Astab of electric blue contrasted with the warm chestnut orange of the underparts – such is the image Europe's Common kingfisher most often presents. And then it is gone, leaving behind the fleeting impression of a living cobalt and azure jewel. If legend is to be believed, the Common kingfisher was once a dull gray bird that acquired its fantastic colors when it left Noah's Ark.
Similar small, brilliant-blue kingfishers live on the other side of the world too, but in addition Australia and New Guinea boast the kookaburras. Large, noisy and much-loved birds of gardens and dry woodlands, kookaburras are quite gregarious in their habits, they live in trees, from which they pounce to the ground for their animal food. New Guinea and adjacent archipelagos have the greatest number of kingfisher species in the greatest diversity of forms, although Africa and south Asia are rich in species too. Other species, nearly all of them colorful and attractive, are to be found in the Americas and on hundreds of islands scattered througout the Pacific Ocean.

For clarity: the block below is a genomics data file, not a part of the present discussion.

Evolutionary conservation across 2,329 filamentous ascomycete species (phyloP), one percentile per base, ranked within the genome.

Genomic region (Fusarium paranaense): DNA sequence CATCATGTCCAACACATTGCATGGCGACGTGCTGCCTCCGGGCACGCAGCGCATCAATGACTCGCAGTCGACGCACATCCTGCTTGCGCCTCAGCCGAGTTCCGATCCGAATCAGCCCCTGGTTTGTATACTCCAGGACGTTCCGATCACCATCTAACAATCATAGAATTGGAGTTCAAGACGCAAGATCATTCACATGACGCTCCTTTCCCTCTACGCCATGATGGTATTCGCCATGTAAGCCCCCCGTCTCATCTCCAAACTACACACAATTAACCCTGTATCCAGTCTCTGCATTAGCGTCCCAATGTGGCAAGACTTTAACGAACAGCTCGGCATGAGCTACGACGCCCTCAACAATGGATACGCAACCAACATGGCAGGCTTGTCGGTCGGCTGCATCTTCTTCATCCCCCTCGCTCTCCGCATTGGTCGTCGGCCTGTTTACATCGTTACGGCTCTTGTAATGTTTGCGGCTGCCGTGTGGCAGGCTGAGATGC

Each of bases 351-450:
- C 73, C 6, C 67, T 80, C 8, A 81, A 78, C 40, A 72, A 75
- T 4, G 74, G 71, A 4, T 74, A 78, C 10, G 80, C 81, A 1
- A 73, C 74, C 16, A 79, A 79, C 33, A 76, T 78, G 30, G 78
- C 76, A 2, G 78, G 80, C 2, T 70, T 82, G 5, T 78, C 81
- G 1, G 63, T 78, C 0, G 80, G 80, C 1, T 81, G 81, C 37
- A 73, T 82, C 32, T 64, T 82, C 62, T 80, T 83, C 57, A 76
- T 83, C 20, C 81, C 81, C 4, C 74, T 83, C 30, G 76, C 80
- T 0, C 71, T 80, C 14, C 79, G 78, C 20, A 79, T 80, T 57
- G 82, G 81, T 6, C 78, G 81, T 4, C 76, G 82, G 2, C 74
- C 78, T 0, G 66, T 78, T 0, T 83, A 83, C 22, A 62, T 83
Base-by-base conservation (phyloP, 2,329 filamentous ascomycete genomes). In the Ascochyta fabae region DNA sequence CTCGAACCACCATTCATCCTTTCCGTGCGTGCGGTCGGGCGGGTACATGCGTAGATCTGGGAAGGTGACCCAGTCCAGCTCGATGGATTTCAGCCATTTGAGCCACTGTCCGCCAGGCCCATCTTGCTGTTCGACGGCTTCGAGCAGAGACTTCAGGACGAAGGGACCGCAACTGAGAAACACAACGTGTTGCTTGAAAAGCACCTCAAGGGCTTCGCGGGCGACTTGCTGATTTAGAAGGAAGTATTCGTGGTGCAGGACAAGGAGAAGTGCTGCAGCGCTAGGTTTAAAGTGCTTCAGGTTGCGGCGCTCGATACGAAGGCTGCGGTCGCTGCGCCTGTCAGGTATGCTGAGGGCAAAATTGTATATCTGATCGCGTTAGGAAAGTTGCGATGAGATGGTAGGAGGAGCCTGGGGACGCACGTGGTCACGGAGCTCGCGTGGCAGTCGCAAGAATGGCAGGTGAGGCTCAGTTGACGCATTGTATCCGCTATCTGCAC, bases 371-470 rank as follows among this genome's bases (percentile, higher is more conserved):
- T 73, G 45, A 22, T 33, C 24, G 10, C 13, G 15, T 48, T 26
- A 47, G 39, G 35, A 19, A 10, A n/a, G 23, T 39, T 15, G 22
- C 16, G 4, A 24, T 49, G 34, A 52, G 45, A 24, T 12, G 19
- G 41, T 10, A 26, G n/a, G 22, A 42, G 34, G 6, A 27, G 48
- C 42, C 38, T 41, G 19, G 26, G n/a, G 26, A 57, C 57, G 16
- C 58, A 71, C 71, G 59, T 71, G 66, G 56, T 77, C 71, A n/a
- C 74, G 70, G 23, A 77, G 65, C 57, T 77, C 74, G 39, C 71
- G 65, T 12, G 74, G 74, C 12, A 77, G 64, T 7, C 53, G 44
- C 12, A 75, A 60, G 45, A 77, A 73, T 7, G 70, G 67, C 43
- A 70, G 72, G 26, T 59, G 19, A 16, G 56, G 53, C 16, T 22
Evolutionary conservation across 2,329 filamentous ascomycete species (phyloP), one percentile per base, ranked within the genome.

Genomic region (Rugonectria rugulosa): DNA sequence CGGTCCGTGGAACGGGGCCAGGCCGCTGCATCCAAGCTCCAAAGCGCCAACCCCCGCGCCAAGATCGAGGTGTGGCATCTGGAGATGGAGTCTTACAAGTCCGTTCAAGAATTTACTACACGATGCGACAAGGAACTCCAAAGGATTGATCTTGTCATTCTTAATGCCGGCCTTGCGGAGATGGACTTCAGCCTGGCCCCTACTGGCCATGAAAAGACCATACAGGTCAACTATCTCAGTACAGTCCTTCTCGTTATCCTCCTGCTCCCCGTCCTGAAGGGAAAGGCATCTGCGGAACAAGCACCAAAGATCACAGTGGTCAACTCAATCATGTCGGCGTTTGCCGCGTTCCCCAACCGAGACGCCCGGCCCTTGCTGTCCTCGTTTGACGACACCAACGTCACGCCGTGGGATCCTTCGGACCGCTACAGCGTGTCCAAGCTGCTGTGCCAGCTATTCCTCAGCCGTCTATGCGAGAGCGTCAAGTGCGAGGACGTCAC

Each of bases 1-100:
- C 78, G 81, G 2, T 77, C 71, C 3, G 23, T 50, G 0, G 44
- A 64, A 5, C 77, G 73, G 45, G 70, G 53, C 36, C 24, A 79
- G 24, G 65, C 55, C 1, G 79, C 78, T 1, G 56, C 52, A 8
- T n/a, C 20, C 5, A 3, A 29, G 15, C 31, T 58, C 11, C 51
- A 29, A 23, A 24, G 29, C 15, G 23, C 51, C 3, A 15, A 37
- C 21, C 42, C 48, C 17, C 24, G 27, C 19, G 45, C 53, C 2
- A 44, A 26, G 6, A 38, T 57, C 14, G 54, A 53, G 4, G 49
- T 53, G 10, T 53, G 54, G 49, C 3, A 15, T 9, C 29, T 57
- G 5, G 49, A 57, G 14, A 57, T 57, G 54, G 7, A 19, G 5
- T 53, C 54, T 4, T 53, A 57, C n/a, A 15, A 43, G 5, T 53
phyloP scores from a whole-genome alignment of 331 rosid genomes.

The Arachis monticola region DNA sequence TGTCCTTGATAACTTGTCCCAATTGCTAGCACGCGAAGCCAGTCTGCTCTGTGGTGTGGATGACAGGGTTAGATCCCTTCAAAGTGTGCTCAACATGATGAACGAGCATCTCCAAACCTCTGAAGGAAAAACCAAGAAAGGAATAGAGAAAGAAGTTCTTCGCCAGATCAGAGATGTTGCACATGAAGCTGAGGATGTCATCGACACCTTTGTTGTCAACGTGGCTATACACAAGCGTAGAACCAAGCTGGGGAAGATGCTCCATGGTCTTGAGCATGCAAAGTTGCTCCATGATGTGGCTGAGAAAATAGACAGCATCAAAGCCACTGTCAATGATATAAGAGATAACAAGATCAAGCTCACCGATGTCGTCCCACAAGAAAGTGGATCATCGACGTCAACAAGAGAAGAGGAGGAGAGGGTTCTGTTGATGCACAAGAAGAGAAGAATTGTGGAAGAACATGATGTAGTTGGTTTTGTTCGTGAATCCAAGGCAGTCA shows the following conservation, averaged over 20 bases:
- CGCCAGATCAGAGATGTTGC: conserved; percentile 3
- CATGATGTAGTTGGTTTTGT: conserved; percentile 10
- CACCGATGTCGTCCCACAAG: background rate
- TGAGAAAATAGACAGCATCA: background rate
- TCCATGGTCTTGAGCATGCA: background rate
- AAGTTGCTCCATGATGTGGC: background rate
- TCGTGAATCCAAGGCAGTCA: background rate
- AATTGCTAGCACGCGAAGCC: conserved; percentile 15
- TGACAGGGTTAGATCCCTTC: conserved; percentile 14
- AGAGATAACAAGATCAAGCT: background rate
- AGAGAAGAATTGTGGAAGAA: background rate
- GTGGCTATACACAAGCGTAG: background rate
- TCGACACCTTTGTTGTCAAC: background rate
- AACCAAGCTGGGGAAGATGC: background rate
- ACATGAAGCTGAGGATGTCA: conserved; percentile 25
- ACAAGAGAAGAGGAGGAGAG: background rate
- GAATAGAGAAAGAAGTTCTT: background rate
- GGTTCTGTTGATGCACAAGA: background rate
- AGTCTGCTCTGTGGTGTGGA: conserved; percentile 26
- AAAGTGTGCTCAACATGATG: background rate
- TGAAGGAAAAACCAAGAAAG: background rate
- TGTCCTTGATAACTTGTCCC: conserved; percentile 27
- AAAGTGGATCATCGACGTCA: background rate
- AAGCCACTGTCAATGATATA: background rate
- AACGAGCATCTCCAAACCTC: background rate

Kingfishers are bright-plumaged, monogamous, more or less solitary birds of forests, savannas, and watersides. The great majority of species are tropical, but one or two species from each subfamily have extended as migrant breeders into temperate latitudes. Primitive species are forest-dwelling predators feeding mainly on forest-floor insects. More specialized types plunge into shallow water for small animals, flycatch for airborne insects, forage in leaf-litter for earthworms, prey on birds and reptiles, and deep-dive for fish from a perch or (particularly the Pied kingfisher) from hovering flight.